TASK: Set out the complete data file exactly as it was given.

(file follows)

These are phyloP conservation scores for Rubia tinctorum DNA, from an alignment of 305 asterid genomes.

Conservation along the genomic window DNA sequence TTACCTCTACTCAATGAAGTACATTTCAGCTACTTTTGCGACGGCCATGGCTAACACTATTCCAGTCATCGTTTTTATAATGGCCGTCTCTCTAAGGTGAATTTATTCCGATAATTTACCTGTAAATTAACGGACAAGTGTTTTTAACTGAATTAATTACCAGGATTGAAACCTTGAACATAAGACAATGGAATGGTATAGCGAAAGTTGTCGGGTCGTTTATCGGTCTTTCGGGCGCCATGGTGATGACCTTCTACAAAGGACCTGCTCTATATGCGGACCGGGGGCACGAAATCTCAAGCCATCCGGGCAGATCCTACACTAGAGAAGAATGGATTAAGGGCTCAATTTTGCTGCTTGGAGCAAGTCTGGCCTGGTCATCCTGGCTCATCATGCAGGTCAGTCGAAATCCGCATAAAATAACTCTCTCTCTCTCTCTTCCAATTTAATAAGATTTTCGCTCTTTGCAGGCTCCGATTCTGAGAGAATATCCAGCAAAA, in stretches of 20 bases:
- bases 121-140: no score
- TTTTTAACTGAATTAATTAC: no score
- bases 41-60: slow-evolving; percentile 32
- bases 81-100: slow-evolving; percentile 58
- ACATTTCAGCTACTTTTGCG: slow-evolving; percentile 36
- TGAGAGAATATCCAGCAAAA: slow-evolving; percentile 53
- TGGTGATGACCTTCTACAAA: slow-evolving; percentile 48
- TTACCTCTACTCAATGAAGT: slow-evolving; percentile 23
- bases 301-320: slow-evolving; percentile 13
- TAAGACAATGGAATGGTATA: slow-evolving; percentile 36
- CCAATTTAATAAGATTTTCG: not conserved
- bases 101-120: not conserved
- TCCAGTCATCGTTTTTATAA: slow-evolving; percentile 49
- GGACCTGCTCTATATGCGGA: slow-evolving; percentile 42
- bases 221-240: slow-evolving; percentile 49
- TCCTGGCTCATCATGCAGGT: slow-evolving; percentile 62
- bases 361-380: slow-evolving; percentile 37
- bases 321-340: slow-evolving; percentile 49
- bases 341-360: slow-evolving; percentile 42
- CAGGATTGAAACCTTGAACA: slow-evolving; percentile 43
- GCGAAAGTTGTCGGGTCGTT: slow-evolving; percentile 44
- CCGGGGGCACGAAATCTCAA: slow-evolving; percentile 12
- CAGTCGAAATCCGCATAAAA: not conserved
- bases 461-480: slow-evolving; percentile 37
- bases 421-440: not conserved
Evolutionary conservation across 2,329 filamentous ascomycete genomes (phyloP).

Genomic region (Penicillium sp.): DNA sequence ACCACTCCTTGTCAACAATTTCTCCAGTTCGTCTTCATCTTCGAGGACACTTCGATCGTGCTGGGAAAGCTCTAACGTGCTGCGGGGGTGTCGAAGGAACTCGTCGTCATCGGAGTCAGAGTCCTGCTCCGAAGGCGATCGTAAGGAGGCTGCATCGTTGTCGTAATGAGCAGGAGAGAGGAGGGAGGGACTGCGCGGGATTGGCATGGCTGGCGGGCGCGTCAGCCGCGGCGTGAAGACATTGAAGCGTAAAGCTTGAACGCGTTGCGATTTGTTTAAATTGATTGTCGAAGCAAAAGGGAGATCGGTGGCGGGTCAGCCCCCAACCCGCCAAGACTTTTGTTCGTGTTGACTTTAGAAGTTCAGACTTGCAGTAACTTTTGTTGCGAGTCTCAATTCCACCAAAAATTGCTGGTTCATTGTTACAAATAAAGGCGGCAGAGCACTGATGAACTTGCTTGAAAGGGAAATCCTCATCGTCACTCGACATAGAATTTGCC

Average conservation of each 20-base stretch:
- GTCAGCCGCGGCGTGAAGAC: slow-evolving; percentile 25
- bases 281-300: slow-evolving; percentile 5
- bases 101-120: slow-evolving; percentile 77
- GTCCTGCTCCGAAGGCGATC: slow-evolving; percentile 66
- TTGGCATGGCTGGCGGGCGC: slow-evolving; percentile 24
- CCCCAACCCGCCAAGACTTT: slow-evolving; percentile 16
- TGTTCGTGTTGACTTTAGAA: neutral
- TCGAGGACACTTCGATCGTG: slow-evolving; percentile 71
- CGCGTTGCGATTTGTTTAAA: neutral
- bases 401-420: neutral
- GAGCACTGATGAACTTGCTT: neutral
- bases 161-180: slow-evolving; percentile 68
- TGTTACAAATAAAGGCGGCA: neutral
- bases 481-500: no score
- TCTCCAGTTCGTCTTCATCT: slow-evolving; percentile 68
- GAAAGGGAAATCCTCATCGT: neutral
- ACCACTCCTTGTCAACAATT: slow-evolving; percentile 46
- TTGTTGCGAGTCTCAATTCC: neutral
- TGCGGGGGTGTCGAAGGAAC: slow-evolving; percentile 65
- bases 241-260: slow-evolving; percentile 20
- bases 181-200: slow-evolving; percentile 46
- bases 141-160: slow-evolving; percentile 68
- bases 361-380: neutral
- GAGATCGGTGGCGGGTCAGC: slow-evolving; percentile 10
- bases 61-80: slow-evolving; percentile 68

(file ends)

These are phyloP conservation scores for Rubia tinctorum DNA, from an alignment of 305 asterid genomes.

Conservation along the genomic window DNA sequence TTACCTCTACTCAATGAAGTACATTTCAGCTACTTTTGCGACGGCCATGGCTAACACTATTCCAGTCATCGTTTTTATAATGGCCGTCTCTCTAAGGTGAATTTATTCCGATAATTTACCTGTAAATTAACGGACAAGTGTTTTTAACTGAATTAATTACCAGGATTGAAACCTTGAACATAAGACAATGGAATGGTATAGCGAAAGTTGTCGGGTCGTTTATCGGTCTTTCGGGCGCCATGGTGATGACCTTCTACAAAGGACCTGCTCTATATGCGGACCGGGGGCACGAAATCTCAAGCCATCCGGGCAGATCCTACACTAGAGAAGAATGGATTAAGGGCTCAATTTTGCTGCTTGGAGCAAGTCTGGCCTGGTCATCCTGGCTCATCATGCAGGTCAGTCGAAATCCGCATAAAATAACTCTCTCTCTCTCTCTTCCAATTTAATAAGATTTTCGCTCTTTGCAGGCTCCGATTCTGAGAGAATATCCAGCAAAA, in stretches of 20 bases:
- bases 121-140: no score
- TTTTTAACTGAATTAATTAC: no score
- bases 41-60: slow-evolving; percentile 32
- bases 81-100: slow-evolving; percentile 58
- ACATTTCAGCTACTTTTGCG: slow-evolving; percentile 36
- TGAGAGAATATCCAGCAAAA: slow-evolving; percentile 53
- TGGTGATGACCTTCTACAAA: slow-evolving; percentile 48
- TTACCTCTACTCAATGAAGT: slow-evolving; percentile 23
- bases 301-320: slow-evolving; percentile 13
- TAAGACAATGGAATGGTATA: slow-evolving; percentile 36
- CCAATTTAATAAGATTTTCG: not conserved
- bases 101-120: not conserved
- TCCAGTCATCGTTTTTATAA: slow-evolving; percentile 49
- GGACCTGCTCTATATGCGGA: slow-evolving; percentile 42
- bases 221-240: slow-evolving; percentile 49
- TCCTGGCTCATCATGCAGGT: slow-evolving; percentile 62
- bases 361-380: slow-evolving; percentile 37
- bases 321-340: slow-evolving; percentile 49
- bases 341-360: slow-evolving; percentile 42
- CAGGATTGAAACCTTGAACA: slow-evolving; percentile 43
- GCGAAAGTTGTCGGGTCGTT: slow-evolving; percentile 44
- CCGGGGGCACGAAATCTCAA: slow-evolving; percentile 12
- CAGTCGAAATCCGCATAAAA: not conserved
- bases 461-480: slow-evolving; percentile 37
- bases 421-440: not conserved
Evolutionary conservation across 2,329 filamentous ascomycete genomes (phyloP).

Genomic region (Penicillium sp.): DNA sequence ACCACTCCTTGTCAACAATTTCTCCAGTTCGTCTTCATCTTCGAGGACACTTCGATCGTGCTGGGAAAGCTCTAACGTGCTGCGGGGGTGTCGAAGGAACTCGTCGTCATCGGAGTCAGAGTCCTGCTCCGAAGGCGATCGTAAGGAGGCTGCATCGTTGTCGTAATGAGCAGGAGAGAGGAGGGAGGGACTGCGCGGGATTGGCATGGCTGGCGGGCGCGTCAGCCGCGGCGTGAAGACATTGAAGCGTAAAGCTTGAACGCGTTGCGATTTGTTTAAATTGATTGTCGAAGCAAAAGGGAGATCGGTGGCGGGTCAGCCCCCAACCCGCCAAGACTTTTGTTCGTGTTGACTTTAGAAGTTCAGACTTGCAGTAACTTTTGTTGCGAGTCTCAATTCCACCAAAAATTGCTGGTTCATTGTTACAAATAAAGGCGGCAGAGCACTGATGAACTTGCTTGAAAGGGAAATCCTCATCGTCACTCGACATAGAATTTGCC

Average conservation of each 20-base stretch:
- GTCAGCCGCGGCGTGAAGAC: slow-evolving; percentile 25
- bases 281-300: slow-evolving; percentile 5
- bases 101-120: slow-evolving; percentile 77
- GTCCTGCTCCGAAGGCGATC: slow-evolving; percentile 66
- TTGGCATGGCTGGCGGGCGC: slow-evolving; percentile 24
- CCCCAACCCGCCAAGACTTT: slow-evolving; percentile 16
- TGTTCGTGTTGACTTTAGAA: neutral
- TCGAGGACACTTCGATCGTG: slow-evolving; percentile 71
- CGCGTTGCGATTTGTTTAAA: neutral
- bases 401-420: neutral
- GAGCACTGATGAACTTGCTT: neutral
- bases 161-180: slow-evolving; percentile 68
- TGTTACAAATAAAGGCGGCA: neutral
- bases 481-500: no score
- TCTCCAGTTCGTCTTCATCT: slow-evolving; percentile 68
- GAAAGGGAAATCCTCATCGT: neutral
- ACCACTCCTTGTCAACAATT: slow-evolving; percentile 46
- TTGTTGCGAGTCTCAATTCC: neutral
- TGCGGGGGTGTCGAAGGAAC: slow-evolving; percentile 65
- bases 241-260: slow-evolving; percentile 20
- bases 181-200: slow-evolving; percentile 46
- bases 141-160: slow-evolving; percentile 68
- bases 361-380: neutral
- GAGATCGGTGGCGGGTCAGC: slow-evolving; percentile 10
- bases 61-80: slow-evolving; percentile 68